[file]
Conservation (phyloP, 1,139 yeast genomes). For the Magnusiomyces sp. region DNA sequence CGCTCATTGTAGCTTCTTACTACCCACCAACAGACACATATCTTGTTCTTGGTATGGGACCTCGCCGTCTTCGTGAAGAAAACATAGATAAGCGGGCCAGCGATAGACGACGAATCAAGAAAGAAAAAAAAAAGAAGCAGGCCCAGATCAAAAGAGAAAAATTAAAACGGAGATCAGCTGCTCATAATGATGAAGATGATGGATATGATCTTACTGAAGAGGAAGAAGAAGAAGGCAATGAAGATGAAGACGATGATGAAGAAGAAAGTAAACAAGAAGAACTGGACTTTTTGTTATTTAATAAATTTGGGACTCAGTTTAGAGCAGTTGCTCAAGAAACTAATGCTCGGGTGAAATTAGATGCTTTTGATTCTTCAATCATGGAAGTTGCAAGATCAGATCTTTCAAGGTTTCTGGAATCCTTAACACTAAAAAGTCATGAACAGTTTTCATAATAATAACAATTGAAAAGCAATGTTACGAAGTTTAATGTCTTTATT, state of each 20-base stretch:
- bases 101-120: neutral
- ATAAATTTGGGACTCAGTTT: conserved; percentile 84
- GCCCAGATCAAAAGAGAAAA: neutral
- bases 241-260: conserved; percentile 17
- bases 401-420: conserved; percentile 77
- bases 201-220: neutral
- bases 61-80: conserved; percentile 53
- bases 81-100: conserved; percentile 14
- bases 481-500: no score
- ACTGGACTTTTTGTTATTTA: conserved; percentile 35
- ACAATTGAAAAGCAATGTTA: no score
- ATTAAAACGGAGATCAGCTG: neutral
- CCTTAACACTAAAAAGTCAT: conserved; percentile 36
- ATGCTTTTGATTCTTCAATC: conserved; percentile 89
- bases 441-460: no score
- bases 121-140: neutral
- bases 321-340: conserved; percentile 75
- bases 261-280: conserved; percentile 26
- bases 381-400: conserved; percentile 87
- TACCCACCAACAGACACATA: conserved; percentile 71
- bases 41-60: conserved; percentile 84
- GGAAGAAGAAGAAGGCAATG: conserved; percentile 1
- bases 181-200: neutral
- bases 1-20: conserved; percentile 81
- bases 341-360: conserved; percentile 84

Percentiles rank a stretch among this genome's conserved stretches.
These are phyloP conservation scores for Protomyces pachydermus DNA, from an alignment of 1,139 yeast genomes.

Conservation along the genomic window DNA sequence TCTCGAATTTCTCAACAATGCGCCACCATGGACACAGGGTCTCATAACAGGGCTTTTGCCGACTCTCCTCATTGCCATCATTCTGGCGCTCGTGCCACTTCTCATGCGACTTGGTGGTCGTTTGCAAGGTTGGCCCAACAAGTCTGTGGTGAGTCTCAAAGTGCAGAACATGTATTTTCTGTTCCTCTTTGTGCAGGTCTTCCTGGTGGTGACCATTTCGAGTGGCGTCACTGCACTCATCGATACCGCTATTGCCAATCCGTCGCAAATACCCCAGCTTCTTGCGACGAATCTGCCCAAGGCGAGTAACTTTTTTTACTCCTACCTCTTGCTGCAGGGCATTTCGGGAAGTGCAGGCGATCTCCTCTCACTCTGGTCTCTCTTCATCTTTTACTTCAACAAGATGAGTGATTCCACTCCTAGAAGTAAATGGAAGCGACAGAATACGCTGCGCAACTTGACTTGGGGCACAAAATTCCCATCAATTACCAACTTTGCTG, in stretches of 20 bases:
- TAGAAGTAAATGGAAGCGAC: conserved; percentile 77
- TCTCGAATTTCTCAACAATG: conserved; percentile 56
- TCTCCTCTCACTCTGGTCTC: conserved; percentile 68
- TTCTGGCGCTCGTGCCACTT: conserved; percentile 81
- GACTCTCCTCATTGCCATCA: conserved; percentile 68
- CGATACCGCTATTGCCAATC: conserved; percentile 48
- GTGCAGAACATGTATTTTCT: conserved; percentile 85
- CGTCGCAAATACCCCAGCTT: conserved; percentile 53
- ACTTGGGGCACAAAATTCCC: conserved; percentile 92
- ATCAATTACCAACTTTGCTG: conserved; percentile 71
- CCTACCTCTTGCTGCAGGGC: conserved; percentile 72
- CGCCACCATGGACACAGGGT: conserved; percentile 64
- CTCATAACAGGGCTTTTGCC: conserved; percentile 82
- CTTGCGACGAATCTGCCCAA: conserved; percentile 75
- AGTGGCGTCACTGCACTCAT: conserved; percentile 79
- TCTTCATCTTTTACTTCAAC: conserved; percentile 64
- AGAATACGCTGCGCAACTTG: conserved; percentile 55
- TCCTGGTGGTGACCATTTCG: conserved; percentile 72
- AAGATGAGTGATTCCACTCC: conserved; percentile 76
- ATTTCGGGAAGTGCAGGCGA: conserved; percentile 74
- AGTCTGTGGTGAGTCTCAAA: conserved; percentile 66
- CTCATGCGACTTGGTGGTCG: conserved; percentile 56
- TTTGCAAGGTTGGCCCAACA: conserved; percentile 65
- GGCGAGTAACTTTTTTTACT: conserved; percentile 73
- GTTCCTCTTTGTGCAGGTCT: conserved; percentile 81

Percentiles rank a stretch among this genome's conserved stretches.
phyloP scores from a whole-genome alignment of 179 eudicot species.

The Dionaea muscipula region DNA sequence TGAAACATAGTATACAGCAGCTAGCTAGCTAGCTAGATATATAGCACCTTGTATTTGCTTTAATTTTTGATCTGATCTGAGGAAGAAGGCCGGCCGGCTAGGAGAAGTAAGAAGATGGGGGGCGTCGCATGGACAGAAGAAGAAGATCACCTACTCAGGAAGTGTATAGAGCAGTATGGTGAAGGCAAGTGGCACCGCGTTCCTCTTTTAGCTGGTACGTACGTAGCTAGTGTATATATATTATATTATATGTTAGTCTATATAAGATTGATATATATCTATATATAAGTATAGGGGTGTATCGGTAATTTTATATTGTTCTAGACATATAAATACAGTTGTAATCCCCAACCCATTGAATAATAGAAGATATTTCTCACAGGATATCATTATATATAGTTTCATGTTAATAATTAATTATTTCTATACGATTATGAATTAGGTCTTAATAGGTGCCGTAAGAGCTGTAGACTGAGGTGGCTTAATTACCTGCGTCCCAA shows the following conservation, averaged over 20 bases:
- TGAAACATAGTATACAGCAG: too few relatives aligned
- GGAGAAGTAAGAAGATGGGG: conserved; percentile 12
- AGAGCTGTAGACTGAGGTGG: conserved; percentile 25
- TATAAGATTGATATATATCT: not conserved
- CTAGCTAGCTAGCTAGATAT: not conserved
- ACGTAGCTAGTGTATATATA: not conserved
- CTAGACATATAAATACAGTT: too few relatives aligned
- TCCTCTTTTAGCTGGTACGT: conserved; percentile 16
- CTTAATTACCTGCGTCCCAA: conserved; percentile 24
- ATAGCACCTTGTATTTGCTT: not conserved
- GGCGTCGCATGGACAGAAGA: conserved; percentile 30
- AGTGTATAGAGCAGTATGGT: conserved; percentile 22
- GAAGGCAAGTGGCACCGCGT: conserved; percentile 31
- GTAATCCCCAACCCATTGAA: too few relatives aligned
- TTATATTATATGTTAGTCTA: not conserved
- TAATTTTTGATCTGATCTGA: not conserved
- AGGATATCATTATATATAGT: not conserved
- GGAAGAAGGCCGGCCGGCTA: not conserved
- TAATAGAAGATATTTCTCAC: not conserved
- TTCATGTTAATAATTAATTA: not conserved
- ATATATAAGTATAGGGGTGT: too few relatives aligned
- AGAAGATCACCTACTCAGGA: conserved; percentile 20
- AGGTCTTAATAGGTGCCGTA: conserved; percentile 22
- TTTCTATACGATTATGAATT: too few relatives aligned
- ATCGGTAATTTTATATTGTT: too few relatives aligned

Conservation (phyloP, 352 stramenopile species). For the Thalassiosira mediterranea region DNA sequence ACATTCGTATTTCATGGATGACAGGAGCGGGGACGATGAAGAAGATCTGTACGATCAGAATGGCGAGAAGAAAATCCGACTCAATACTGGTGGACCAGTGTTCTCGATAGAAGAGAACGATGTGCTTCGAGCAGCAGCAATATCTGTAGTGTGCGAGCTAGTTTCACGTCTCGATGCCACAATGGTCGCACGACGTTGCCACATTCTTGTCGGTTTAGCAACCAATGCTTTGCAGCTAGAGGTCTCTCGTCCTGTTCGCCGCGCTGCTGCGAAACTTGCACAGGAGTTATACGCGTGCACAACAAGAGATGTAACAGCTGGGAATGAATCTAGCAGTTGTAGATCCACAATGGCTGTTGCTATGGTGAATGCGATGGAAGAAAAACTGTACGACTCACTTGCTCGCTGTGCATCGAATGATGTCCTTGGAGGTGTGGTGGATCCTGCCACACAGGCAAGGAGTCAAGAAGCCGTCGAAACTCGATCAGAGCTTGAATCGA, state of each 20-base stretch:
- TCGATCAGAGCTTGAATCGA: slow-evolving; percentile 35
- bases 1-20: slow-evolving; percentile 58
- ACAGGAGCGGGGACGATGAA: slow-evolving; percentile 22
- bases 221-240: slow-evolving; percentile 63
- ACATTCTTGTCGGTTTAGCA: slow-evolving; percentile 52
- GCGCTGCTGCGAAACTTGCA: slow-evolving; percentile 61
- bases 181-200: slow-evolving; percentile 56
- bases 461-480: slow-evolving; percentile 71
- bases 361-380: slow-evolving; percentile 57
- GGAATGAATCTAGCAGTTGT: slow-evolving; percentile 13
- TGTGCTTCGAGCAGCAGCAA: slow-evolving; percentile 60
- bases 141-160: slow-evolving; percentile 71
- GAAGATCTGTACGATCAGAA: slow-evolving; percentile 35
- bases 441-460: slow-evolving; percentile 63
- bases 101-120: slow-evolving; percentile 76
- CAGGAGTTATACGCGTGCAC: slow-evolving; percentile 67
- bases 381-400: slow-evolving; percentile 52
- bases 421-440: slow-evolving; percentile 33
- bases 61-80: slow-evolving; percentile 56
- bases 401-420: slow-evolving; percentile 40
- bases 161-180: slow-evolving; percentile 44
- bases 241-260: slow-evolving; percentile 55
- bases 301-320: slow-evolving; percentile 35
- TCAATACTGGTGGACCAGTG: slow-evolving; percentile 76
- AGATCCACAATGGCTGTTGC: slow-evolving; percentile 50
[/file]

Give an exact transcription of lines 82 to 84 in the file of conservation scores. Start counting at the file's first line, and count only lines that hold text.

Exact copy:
- ATCGGTAATTTTATATTGTT: too few relatives aligned

Conservation (phyloP, 352 stramenopile species). For the Thalassiosira mediterranea region DNA sequence ACATTCGTATTTCATGGATGACAGGAGCGGGGACGATGAAGAAGATCTGTACGATCAGAATGGCGAGAAGAAAATCCGACTCAATACTGGTGGACCAGTGTTCTCGATAGAAGAGAACGATGTGCTTCGAGCAGCAGCAATATCTGTAGTGTGCGAGCTAGTTTCACGTCTCGATGCCACAATGGTCGCACGACGTTGCCACATTCTTGTCGGTTTAGCAACCAATGCTTTGCAGCTAGAGGTCTCTCGTCCTGTTCGCCGCGCTGCTGCGAAACTTGCACAGGAGTTATACGCGTGCACAACAAGAGATGTAACAGCTGGGAATGAATCTAGCAGTTGTAGATCCACAATGGCTGTTGCTATGGTGAATGCGATGGAAGAAAAACTGTACGACTCACTTGCTCGCTGTGCATCGAATGATGTCCTTGGAGGTGTGGTGGATCCTGCCACACAGGCAAGGAGTCAAGAAGCCGTCGAAACTCGATCAGAGCTTGAATCGA, state of each 20-base stretch:
- TCGATCAGAGCTTGAATCGA: slow-evolving; percentile 35